Fall Prevention Management Program

Saturday, 28 October 2017

Christie M. Silk, BSN
Griswold Rehab Care Center, Griswold, IA, USA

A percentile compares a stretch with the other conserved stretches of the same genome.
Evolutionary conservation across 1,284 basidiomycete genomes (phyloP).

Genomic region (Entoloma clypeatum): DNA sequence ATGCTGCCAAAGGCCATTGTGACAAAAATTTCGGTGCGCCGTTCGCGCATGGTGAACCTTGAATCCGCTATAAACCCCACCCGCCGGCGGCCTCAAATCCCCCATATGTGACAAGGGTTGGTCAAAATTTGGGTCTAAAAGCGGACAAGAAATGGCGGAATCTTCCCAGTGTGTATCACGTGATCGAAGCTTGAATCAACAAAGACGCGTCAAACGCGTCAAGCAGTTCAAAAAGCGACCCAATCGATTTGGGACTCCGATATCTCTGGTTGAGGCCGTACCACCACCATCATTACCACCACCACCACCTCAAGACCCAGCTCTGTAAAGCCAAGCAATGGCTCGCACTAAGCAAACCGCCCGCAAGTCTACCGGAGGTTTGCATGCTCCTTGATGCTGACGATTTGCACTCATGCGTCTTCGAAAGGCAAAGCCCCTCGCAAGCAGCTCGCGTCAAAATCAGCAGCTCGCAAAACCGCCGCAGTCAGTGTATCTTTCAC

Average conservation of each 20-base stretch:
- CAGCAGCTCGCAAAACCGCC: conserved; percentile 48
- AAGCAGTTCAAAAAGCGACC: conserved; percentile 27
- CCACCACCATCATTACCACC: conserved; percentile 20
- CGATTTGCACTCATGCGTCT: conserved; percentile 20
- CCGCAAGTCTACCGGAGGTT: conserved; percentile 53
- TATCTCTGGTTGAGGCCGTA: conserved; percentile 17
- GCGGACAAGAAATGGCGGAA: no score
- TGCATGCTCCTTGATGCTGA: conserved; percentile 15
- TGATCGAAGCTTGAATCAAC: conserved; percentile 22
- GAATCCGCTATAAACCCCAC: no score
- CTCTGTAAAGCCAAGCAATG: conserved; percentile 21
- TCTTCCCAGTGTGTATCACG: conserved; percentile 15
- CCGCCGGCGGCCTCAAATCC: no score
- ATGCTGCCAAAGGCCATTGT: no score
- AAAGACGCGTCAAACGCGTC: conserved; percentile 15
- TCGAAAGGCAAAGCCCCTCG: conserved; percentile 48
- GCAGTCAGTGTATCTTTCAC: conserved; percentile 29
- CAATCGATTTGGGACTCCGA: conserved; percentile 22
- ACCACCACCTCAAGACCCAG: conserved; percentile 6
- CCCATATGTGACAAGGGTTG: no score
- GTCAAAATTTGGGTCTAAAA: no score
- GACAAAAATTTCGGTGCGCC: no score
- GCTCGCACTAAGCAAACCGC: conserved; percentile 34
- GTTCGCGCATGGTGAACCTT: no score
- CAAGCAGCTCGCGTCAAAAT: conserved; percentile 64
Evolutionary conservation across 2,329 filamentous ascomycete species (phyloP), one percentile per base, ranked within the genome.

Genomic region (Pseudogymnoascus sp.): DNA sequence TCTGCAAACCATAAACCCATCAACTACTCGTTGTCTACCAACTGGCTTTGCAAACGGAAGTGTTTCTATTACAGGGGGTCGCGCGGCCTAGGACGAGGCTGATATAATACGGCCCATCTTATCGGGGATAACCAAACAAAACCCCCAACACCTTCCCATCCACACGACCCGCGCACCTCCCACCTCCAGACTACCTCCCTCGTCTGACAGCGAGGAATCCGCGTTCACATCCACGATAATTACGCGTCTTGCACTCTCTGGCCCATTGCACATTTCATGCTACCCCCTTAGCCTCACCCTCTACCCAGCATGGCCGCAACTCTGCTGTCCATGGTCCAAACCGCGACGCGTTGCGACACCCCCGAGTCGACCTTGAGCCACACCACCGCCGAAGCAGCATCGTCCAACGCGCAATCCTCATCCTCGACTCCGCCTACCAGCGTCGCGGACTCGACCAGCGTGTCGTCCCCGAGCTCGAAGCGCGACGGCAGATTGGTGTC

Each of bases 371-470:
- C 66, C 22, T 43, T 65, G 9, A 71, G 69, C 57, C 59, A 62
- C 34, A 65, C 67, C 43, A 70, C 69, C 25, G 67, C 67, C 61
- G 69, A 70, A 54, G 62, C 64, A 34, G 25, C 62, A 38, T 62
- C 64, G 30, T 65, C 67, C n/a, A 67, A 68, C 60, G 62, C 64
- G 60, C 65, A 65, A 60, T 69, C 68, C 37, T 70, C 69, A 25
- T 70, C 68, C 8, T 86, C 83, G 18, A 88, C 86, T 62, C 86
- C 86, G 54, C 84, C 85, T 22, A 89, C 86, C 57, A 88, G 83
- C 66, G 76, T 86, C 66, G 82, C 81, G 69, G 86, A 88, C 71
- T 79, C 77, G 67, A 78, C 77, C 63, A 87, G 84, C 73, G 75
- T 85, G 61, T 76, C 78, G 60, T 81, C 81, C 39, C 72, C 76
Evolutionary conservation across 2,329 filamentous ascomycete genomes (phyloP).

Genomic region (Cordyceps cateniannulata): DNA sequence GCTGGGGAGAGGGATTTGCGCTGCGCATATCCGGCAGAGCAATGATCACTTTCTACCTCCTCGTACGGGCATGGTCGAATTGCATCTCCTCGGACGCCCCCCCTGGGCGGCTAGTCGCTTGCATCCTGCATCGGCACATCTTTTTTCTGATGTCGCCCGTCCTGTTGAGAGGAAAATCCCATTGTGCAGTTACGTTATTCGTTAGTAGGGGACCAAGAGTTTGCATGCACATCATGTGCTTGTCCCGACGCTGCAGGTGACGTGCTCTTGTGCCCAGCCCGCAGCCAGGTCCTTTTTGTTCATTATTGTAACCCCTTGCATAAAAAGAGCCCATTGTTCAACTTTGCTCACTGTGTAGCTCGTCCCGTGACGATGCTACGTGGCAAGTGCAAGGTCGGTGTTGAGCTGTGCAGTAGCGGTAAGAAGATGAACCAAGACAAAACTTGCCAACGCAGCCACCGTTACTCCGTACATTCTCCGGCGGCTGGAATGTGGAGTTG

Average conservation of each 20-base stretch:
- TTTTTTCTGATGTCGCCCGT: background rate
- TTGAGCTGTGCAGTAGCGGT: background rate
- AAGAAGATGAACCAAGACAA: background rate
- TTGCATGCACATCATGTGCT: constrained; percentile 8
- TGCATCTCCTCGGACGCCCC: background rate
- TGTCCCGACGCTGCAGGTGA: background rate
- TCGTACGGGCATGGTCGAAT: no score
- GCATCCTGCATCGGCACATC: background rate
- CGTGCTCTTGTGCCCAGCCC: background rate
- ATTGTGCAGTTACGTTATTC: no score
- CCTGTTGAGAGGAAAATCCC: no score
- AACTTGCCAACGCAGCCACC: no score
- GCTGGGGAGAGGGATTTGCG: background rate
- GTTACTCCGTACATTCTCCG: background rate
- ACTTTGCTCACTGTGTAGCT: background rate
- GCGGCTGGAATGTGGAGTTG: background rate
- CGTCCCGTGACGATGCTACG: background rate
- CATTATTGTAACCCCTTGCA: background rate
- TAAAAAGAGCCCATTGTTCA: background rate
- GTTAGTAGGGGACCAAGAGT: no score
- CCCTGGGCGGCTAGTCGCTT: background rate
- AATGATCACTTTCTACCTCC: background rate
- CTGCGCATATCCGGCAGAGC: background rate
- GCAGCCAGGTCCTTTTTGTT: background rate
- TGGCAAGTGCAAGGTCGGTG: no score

The percentages of falls range between 50%-75% of nursing home residents will fall annually, which has been found to be twice the rate of falls in community-dwelling older adults. Falls result in disability, functional decline, reduced quality of life and even death especially for those elderly who fracture a hip. The majority of these falls that occur in the nursing home can be prevented. A fall-risk assessment tool is used when a resident is being admitted to the nursing home which shows what their specific risks are. They key to prevention is to use proper interventions for the residents individual risk factors. It has been shown that each resident may require multiple interventions for just one risk factor in order to effectively prevent a fall. communication is the key to preventing falls in the nursing home. There are multiple causes for falls in the elderly in a nursing home setting such as medications, previous falls, gait/balance disorders and medical conditions. These things must be communicated to other staff, especially when there have been medication changes and certain things such as orthostatic hypotension or dizziness need to be watched for that would increase the risk for a fall. At the facility this project was done at, there were very few proper interventions being done to prevent the incidences of falls among the residents. Interventions such as Falling Stars that are pictures of a falling star were placed on each residents door that were a fall risk to make the staff aware of who was a fall risk. The Falling Star was also placed on the wheelchairs so when they were out of their room the staff could also be aware of who was a fall risk. Yellow socks were worn by those who were a fall risk so staff could identify those who were a fall risk easily. Hourly rounding has been proven to be a fall prevention technique, this was not being done. Hourly rounding provides visualization on the residents, asking them if they need toileting, a drink, check on their pain or is anything out of their reach? Many times these are the issues that lead up to a fall. Other interventions such as post-fall huddle was initiated to help determine what led up to a fall and what could be done to prevent a secondary fall. Bed/chair alarms were not being checked routinely and residents were being found on the floor with no alarm being sounded. Alarms can be key to letting staff know when a resident is attempting to get up or is sliding out of their chair and about to fall. Staff need to be vigilant when it comes to the prevention of falls.